What this superhero does is pull the weeds in Lorne Field. Everyday, from can-see to can't. Well, those weeds aren't really weeds, they just disguise themselves as weeds. They're really a nasty, bloodthirsty bunch of monsters called Aukowies, that must be pulled from the ground and burned every day. Left unchecked, they would grow so fast, become so unstoppable, they would destroy the world in a matter of weeks. So Jack pulls the weeds and burns them.

Jack is the ninth generation of Durkins to work this field. That's roughly 300 years the Durkins have been saving the world on a daily basis. And people used to revere Jack's family; they took care of the Durkins and paid them well. People used to understand that the Durkins gave up most of life's pleasures so that we could all stay alive. Used to. Nowadays everyone thinks Jack is just a crazy man. Including his wife, a woman worn beyond her years, a woman who wears her bitterness with a kind of twisted pride. Though misunderstood, ridiculed, and persecuted, the gentle Jack lets nothing sway him from the job. And then one day, his wife decides that the contract must be broken, setting in motion a wheel of tragedy and horror.

I read several reviews of The Caretaker of Lorne Field, wanting to see if other readers had a similar experience with this book as I did. It quickly became clear to me that this is a book no two people will see in exactly the same way. Some reviewers saw it as strictly a horror story. Several reviewers called the book "darkly funny" or thought it a mix of horror and humor. I found this story layered with dread and unease, and not funny at all. Mostly I found it sad and poignant, an expose of just how callous and mean we are. Not "society," not "people." Us. That's how on-target are the characters in this book, how very ordinary they are in their selfishness, in their reliance on conformity, and their intolerance of whoever and whatever does not conform.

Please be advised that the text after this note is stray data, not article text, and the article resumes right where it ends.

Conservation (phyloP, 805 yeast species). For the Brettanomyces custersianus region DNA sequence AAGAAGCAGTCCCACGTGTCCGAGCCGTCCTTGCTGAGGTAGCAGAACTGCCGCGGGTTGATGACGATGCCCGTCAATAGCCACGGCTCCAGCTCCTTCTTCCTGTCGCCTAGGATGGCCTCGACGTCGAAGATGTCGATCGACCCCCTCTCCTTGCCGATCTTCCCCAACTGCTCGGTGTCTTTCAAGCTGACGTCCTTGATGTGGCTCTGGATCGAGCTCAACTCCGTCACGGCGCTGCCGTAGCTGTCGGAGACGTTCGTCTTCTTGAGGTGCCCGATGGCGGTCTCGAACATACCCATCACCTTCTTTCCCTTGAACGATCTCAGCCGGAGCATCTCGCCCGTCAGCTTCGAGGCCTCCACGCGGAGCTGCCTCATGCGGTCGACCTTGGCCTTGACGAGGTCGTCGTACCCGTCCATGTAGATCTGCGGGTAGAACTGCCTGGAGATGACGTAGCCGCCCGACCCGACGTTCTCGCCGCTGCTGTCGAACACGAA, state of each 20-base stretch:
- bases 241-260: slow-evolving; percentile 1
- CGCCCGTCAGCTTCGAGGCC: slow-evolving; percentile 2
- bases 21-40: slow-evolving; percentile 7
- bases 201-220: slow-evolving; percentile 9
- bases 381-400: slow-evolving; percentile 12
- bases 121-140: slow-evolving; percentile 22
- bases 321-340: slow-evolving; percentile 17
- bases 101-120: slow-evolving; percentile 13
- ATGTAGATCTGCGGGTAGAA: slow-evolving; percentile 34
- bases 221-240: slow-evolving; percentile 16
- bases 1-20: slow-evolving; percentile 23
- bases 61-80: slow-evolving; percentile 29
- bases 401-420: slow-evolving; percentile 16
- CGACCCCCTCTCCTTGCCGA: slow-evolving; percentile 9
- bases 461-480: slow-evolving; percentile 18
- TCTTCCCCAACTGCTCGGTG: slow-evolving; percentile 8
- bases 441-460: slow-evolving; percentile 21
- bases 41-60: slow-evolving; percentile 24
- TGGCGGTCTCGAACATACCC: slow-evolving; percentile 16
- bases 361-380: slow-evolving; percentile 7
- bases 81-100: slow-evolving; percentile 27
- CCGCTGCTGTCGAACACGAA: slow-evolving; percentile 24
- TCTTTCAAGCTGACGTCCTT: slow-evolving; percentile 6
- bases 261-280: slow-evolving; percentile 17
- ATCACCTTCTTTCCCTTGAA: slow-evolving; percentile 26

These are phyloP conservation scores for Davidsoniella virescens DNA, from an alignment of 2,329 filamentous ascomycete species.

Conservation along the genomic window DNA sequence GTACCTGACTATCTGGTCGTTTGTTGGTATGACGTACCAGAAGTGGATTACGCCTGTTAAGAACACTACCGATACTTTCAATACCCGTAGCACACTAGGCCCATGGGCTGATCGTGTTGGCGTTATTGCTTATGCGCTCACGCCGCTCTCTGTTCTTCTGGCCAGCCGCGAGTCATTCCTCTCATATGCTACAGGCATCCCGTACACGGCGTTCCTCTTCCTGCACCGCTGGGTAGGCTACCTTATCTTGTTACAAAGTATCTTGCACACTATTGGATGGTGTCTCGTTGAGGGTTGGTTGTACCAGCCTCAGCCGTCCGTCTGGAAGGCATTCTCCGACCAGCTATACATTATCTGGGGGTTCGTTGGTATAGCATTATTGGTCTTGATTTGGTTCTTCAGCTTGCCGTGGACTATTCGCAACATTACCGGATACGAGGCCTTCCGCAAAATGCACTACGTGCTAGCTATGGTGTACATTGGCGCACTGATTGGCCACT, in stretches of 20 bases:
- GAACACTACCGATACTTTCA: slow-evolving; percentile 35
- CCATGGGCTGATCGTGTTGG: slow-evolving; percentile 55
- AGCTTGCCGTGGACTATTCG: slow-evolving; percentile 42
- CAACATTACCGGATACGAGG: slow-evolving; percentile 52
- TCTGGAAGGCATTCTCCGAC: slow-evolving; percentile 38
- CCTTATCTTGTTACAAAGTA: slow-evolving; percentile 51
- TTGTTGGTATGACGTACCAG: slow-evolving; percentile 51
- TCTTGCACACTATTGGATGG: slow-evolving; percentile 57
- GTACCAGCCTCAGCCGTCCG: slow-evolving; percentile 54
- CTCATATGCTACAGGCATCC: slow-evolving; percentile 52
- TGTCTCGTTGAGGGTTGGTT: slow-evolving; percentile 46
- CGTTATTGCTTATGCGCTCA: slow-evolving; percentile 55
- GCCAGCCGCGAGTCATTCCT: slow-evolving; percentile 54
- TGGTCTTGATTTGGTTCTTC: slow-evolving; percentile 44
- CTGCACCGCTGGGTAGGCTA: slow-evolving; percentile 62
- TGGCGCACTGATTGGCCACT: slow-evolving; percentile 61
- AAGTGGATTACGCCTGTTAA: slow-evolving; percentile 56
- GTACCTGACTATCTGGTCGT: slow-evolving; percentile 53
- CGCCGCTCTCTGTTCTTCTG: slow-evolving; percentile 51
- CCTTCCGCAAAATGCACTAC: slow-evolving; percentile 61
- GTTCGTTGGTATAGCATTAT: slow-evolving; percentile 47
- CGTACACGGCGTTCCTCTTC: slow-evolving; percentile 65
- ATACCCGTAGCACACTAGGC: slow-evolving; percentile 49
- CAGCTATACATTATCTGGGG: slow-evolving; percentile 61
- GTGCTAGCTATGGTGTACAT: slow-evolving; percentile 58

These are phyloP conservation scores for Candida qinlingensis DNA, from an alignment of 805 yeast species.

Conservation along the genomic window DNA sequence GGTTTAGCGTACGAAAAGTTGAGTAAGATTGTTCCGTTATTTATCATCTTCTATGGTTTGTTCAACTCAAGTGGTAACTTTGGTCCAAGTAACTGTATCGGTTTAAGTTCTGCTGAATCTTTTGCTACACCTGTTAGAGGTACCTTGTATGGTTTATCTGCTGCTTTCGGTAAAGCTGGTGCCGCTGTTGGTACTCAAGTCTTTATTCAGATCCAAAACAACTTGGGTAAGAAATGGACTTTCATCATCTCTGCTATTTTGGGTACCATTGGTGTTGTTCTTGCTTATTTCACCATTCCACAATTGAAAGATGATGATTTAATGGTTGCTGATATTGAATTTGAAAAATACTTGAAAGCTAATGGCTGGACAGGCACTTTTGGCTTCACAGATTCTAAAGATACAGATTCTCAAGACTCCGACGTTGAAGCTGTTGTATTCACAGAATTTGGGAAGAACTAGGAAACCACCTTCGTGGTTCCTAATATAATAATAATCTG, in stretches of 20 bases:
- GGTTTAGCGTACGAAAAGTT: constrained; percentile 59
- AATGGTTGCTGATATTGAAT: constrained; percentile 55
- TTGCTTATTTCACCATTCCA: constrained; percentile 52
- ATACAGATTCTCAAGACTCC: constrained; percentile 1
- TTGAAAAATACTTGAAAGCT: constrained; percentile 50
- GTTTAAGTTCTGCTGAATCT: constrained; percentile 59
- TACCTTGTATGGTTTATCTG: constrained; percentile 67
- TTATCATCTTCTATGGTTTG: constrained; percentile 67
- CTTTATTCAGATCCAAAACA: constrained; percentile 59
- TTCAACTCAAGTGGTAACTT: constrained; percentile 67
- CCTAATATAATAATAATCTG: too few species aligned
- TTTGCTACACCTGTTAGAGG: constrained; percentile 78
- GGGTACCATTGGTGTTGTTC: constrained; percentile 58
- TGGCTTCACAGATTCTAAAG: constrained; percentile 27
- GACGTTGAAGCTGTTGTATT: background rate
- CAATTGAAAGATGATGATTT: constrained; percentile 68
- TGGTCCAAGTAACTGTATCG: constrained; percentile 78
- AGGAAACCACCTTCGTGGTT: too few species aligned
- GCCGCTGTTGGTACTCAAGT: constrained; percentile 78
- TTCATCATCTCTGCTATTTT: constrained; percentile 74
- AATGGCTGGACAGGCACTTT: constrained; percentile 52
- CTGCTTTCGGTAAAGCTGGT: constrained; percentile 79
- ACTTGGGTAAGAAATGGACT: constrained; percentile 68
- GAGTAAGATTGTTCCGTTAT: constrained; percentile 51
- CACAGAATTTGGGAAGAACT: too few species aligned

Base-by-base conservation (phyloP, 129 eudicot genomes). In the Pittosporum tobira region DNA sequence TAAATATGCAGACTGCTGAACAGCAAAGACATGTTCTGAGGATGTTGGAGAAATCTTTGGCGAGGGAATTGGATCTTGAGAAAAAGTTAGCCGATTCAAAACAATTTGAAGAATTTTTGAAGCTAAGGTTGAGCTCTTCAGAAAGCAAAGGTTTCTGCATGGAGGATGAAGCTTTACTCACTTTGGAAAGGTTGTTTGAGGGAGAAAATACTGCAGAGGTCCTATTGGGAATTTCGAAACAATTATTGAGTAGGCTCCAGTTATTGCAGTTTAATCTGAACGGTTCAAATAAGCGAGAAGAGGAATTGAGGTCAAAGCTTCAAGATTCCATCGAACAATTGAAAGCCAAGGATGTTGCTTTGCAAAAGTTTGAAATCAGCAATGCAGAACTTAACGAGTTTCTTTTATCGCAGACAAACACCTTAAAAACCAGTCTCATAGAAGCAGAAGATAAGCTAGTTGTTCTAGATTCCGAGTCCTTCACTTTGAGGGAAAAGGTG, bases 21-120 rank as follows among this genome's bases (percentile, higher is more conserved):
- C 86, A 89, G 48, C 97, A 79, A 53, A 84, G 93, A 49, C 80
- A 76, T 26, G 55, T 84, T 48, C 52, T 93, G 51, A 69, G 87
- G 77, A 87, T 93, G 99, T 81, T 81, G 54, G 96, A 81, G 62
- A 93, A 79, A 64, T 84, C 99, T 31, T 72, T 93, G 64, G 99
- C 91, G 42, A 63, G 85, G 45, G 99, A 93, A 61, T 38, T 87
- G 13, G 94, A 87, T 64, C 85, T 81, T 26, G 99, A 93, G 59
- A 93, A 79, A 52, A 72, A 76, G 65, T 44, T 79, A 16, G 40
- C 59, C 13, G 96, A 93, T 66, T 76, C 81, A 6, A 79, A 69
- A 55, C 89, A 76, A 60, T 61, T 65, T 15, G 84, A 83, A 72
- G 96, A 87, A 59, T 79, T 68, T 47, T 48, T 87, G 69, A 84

Some reviewers thought there were underlying parallels to fascist politics, either modern or historical. I saw religious parallels, a morality play. Jack Durkin is in many ways subjected to the physical and emotional hammerings as Job of the Old Testament. Like Job, Jack endures but at enormous cost to himself and to those he loves. And in some ways, Jack is a Christ-like figure: Every weed Jack pulls is a sin forgiven, and sins must be forgiven because otherwise, the wages of sin are death. Like Christ, Jack intercedes, again at great personal cost and risk, to save an ungrateful humanity. Jack is persecuted and arrested for crimes he has not committed.

Or has he?

Is Jack really just a (pardon the pun) garden-variety maniac? Is he the kind of lunatic who would cut off his son's thumb to prove the existence of creatures who really only exist in his mind? Is Jack so deeply obsessed, so much a monster himself that he would murder to protect his delusions? Or was it the Aukowies who committed these crimes? Are they smart enough to know just how best to weaken their enemy?